Her medical provider can put her on restricted duty and you don't really get to argue unless you suspect fraud. (Then go to HR and engage legal, you don't get to argue at all.) The specific limitations and duration of a medical restriction are at the care provider's discretion. Consult with your HR people for the specific policy, but that doctor's order is generally considered the absolute rule. I've had employees try to come back before their doctor released them to return or the sneak in for a few hours to catch up on emails. I boot them out of the office immediately. The liability for the company and risks to the employees recovery are simply to great.

Could you push it. Yes, a bit. You could push her to get a doctors's note. Would you benefit from pushing it? No.
posted by 26.2 at 8:04 AM on May 6, 2010 [2 favorites]

Pregnancy is different for everybody. It's generally a very bad idea to question her unless you want to have an adversarial relationship with the employee, which will not end well. What would you say? "I think pregnant women can fly, so that's not a valid reason." It boils down to her not feeling well on a regular basis, and while pregnancy isn't considered an illness in a negative sense, feeling sick a lot and not knowing how you're going to feel isn't normal. I mean, I've had problems with my period and have felt extremely ill and debilitated (and was totally surprised) by it. Nobody questioned me about it and for that, I'm pretty grateful.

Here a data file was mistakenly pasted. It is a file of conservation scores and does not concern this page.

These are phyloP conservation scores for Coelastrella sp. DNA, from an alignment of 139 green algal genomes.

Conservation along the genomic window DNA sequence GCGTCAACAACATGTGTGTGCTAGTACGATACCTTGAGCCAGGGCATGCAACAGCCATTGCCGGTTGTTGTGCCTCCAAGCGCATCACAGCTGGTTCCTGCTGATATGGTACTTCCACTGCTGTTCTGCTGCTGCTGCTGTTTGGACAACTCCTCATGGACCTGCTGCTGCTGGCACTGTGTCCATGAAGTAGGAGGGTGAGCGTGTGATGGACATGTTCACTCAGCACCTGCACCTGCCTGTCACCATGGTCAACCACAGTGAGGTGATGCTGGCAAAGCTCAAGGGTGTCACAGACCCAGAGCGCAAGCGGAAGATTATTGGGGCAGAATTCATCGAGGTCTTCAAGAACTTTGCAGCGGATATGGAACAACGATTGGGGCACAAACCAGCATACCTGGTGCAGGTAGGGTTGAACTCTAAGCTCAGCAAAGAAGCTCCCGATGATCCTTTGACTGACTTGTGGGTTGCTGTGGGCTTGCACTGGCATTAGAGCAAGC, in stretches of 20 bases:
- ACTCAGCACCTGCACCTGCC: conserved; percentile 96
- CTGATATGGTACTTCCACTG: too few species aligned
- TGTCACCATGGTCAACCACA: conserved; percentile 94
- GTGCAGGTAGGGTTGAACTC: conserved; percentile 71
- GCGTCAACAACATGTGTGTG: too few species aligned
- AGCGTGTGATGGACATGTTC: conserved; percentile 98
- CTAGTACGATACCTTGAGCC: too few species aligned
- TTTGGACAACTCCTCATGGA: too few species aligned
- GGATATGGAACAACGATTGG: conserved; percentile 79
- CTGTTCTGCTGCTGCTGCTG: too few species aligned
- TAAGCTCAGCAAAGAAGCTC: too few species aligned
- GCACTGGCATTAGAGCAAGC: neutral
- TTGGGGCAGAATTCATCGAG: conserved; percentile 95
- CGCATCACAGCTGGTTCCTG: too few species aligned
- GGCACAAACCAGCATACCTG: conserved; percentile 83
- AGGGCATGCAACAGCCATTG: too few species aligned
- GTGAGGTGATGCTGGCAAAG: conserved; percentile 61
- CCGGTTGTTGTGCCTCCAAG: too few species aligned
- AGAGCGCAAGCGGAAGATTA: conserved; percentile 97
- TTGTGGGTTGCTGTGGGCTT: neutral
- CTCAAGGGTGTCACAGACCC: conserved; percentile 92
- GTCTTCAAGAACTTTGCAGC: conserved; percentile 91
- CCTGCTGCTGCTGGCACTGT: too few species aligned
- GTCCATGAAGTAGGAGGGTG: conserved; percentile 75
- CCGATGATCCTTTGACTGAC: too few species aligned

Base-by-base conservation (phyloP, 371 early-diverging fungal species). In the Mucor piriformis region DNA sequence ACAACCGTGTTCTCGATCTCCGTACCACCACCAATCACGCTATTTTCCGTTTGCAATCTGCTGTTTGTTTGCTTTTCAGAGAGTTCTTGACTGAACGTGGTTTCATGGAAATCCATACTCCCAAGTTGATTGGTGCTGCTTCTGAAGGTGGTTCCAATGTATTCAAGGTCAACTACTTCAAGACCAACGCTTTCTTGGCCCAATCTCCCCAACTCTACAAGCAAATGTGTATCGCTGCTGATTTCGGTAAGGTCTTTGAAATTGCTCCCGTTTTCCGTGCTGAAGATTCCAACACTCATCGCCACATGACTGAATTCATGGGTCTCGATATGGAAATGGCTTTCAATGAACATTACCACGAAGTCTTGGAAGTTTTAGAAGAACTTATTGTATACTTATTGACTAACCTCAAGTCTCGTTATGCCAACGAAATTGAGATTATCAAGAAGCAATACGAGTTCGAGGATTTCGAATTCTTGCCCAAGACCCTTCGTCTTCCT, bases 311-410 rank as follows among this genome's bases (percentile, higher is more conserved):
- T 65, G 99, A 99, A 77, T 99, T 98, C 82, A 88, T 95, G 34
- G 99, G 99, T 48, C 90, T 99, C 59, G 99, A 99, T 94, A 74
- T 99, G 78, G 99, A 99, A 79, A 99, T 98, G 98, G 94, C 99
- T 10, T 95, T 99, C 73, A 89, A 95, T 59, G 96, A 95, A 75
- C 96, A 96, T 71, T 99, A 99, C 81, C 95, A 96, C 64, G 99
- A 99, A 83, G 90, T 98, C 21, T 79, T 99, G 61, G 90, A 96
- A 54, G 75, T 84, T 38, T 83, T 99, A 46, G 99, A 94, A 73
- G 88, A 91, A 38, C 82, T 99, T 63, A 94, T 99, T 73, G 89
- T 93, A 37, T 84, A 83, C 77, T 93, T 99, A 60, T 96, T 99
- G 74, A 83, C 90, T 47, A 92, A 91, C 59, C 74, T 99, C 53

posted by anniecat at 8:17 AM on May 6, 2010